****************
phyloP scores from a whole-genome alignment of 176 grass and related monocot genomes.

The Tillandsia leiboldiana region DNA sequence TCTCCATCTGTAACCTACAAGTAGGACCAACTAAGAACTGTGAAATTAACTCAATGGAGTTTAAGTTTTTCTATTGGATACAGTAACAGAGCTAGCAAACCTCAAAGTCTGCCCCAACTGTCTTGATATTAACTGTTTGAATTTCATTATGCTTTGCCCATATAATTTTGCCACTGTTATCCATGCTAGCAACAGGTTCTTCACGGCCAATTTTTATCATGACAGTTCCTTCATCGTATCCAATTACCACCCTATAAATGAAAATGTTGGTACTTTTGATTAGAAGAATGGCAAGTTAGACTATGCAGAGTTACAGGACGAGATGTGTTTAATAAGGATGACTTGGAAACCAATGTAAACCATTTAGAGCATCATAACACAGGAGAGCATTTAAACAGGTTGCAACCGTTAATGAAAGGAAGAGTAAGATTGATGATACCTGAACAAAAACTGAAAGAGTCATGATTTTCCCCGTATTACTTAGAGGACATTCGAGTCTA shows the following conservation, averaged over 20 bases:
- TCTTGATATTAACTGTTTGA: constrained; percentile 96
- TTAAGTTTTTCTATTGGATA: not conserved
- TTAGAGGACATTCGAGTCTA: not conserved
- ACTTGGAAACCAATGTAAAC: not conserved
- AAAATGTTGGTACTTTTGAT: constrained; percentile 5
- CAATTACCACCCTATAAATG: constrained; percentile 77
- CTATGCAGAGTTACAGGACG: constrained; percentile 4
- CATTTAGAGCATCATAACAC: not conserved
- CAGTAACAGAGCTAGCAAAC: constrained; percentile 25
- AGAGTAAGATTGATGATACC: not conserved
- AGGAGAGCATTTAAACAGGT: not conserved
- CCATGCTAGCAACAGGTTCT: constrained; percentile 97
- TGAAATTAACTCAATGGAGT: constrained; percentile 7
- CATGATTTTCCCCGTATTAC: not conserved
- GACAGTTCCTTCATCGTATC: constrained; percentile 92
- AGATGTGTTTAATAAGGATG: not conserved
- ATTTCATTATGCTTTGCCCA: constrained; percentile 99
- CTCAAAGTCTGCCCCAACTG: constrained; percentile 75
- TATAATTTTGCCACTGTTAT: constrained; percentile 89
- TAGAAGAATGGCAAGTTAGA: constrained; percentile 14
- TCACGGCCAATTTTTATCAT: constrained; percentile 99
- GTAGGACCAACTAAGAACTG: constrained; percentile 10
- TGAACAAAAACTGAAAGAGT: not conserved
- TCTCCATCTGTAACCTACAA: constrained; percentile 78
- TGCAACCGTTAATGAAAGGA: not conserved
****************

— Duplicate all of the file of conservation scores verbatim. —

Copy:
phyloP scores from a whole-genome alignment of 176 grass and related monocot genomes.

The Tillandsia leiboldiana region DNA sequence TCTCCATCTGTAACCTACAAGTAGGACCAACTAAGAACTGTGAAATTAACTCAATGGAGTTTAAGTTTTTCTATTGGATACAGTAACAGAGCTAGCAAACCTCAAAGTCTGCCCCAACTGTCTTGATATTAACTGTTTGAATTTCATTATGCTTTGCCCATATAATTTTGCCACTGTTATCCATGCTAGCAACAGGTTCTTCACGGCCAATTTTTATCATGACAGTTCCTTCATCGTATCCAATTACCACCCTATAAATGAAAATGTTGGTACTTTTGATTAGAAGAATGGCAAGTTAGACTATGCAGAGTTACAGGACGAGATGTGTTTAATAAGGATGACTTGGAAACCAATGTAAACCATTTAGAGCATCATAACACAGGAGAGCATTTAAACAGGTTGCAACCGTTAATGAAAGGAAGAGTAAGATTGATGATACCTGAACAAAAACTGAAAGAGTCATGATTTTCCCCGTATTACTTAGAGGACATTCGAGTCTA shows the following conservation, averaged over 20 bases:
- TCTTGATATTAACTGTTTGA: constrained; percentile 96
- TTAAGTTTTTCTATTGGATA: not conserved
- TTAGAGGACATTCGAGTCTA: not conserved
- ACTTGGAAACCAATGTAAAC: not conserved
- AAAATGTTGGTACTTTTGAT: constrained; percentile 5
- CAATTACCACCCTATAAATG: constrained; percentile 77
- CTATGCAGAGTTACAGGACG: constrained; percentile 4
- CATTTAGAGCATCATAACAC: not conserved
- CAGTAACAGAGCTAGCAAAC: constrained; percentile 25
- AGAGTAAGATTGATGATACC: not conserved
- AGGAGAGCATTTAAACAGGT: not conserved
- CCATGCTAGCAACAGGTTCT: constrained; percentile 97
- TGAAATTAACTCAATGGAGT: constrained; percentile 7
- CATGATTTTCCCCGTATTAC: not conserved
- GACAGTTCCTTCATCGTATC: constrained; percentile 92
- AGATGTGTTTAATAAGGATG: not conserved
- ATTTCATTATGCTTTGCCCA: constrained; percentile 99
- CTCAAAGTCTGCCCCAACTG: constrained; percentile 75
- TATAATTTTGCCACTGTTAT: constrained; percentile 89
- TAGAAGAATGGCAAGTTAGA: constrained; percentile 14
- TCACGGCCAATTTTTATCAT: constrained; percentile 99
- GTAGGACCAACTAAGAACTG: constrained; percentile 10
- TGAACAAAAACTGAAAGAGT: not conserved
- TCTCCATCTGTAACCTACAA: constrained; percentile 78
- TGCAACCGTTAATGAAAGGA: not conserved